Of the 2,020 dogs rescued by LAAS in the month of May, 68 were either dead on arrival or died of natural causes. Four dogs were stolen for a remainder of 1,948. 731 were adopted, 333 were New Hoped, 299 were returned to their owners, 16 are in foster for a total of 1,379 live releases. That is an extraordinary 70% live release rate for dogs! Only 20 neonate dogs were euthanized.

Of the 2,646 cats rescued by LAAS in the month of May, 81 were either dead on arrival or died of natural causes. Six cats escaped and nine were stolen for a remainder of 2,560. 508 were adopted, 355 were New Hoped, 21 were returned to their owners, 55 are in foster for a total of 939 live releases. That is a dismal 37% live release rate for cats. 803 neonate cats were euthanized. Neonate cats represent 55% of the cat euthanasia rate. Clearly we can see where we as a community must focus our efforts to end the killing! We must turn the faucet off on the sheer number of unwanted cats being born in our community.

May 06 Dog and Cat Adoptions combined were up 7.25% compared to May 05 and up 6.25% compared to May 04.

May 06 Cat Adoptions were down 2.5% compared to May 05 but up 10% compared to May 04.

May 06 Dog Adoptions were up 15.5% compared to May 05 and up 3.5% compared to May 04.

The Calendar 06 Year to Date Dog and Cat Adoptions are up nearly 8% compared to the same time period last year and up 9.6% compared to the same time period in 04.

May 06 Dog and Cat New Hope Placements were down 10% compared to May 05 but up 22.5% compared to May 04.

May 06 Cat New Hope Placements are down 26% compared to May 05 but up 10.25% compared to May 04.

May 06 Dog New Hope Placements are up 18.5% compared to May 05 and up 39% compared to May 04. This is a welcome increase in the New Hope trend for dogs this year and coincides with the final stages of implementing the New Hope program.

The Calendar 06 Year to Date Dog and Cat New Hope Placements are down 16% compared to the same time period in 05 and down 7.5% compared to the same time period in 04.

(For all of these statistical categories, raw numbers are available in the statistical reports posted on the LAAS website

It is our sincere hope and expectation that with the community's continued help the Bottle Baby, Foster, Safety Net, and New Hope Programs will help right this temporary reversal in our continued progress towards lowering the kill rate. Other efforts are underway with the help of various community partners to help get the word out to help LAAS in its lifesaving mission. Clearly, we will never adopt our way out of this crisis. It is time for all Angelinos to get serious about spaying and neutering their animals.

Rescue organizations too must be held accountable. No rescue organization should adopt an animal out that is not spayed or neutered. If such an adoption does occur the rescue organization must follow up until the sterilization has been confirmed. This holds true for LAAS as well. We will be monitoring every intact animal released to any rescue group or individual for medical reasons to ensure the animal is altered as soon as it is healthy enough.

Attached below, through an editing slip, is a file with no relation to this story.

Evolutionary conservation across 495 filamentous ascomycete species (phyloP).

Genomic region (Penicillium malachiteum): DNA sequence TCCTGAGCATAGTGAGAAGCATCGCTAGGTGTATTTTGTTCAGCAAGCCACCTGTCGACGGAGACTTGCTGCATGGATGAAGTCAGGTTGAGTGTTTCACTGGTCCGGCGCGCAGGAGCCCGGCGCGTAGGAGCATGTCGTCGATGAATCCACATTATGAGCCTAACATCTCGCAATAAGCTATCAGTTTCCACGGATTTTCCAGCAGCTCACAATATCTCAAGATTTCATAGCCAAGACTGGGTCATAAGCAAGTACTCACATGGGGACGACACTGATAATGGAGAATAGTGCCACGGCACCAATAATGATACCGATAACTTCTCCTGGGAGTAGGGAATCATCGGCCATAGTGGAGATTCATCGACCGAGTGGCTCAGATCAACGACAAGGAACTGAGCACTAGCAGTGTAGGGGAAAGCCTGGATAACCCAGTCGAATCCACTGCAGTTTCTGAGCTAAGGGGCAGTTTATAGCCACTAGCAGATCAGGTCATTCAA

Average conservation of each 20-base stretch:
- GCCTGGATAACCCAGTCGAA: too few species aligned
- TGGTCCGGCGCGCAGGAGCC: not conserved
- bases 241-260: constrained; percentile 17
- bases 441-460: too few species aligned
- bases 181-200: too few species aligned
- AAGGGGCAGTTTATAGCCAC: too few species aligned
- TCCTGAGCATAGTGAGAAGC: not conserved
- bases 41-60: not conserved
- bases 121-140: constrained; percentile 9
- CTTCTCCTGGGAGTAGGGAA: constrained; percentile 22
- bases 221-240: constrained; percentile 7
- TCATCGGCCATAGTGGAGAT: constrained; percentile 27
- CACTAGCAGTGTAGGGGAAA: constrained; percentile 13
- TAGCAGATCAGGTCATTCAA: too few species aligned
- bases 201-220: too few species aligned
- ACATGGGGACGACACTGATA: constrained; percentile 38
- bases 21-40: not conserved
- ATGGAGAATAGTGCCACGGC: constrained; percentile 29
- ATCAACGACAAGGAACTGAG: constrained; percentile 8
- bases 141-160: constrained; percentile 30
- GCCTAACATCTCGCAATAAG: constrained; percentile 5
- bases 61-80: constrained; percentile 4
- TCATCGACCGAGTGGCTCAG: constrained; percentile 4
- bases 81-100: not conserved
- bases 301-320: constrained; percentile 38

In order for LA City to achieve its No-Kill goal we must add a No-Birth initiative to our strategic plan as exemplified by LA County's recent spay/neuter law, even if it is for a limited number of years, long enough to get a handle on this problem. At some point we have to turn the faucet off. There are simply too many unwanted kittens being born.

We must also bolster our Operation FELIX (Feral Education and Love Instead of X-termination) Trap/Neuter/Return Program and our Big Fix spay/neuter efforts for cats. It is my hope that all Angelinos will support any responsible initiative that will help us as a community to end the killing.

I understand very well that this is a controversial issue for some, but I hope we can all agree that the misguided accidental and deliberate backyard and puppy/kitten mill breeding must be stopped if we ever expect to end the killing.

(The May LAAS GM Report is now available on-line.)

Monday, June 05, 2006

Best Friends United

Best Friends Animal Society, a primary partner of LAAS, hosted its annual Pet Adoption Festival on Sunday, June 4 in Manchester Park. There were celebrity guests, dog agility competitions, pet psychics, children's activities, cool pet products, food and refreshment, and Radio Disney for additional entertainment.

But best of all there were over 60 wonderful rescue organizations coming together for a day of fellowship doing what we do best, saving the lives of lost and homeless dogs, cats, rabbits and other critters. Dozens of organizations brought hundreds of animals most of which found homes during this five hour event.

LAAS adopted or placed 113 animals (50 dogs, 56 cats, 6 rabbits, and one guinea pig). At the end of the event LAAS made all the animals that were not adopted available to our New Hope Partners at no charge. And as if that was not good enough, an amazing partner and benefactor of LAAS, who prefers to remain annonymous, offered $100 to every rescue group who took a dog and $200 for every rescue group that took a dog that had any pit bull or rottweiller in him or her!

96 LAAS volunteers attended this fantastic event. That is more LAAS volunteers than have ever attended any single event in LAAS history. I want to thank all our wonderful volunteers, employees both at the event and working in the Centers, and all our partners for playing an instrumental role in helping to make this year's Pet Adoption Festival such a great success, especially for all the lives that were saved!

Events like this prove that by working together we can make Los Angeles the safest City in the United States for our pets!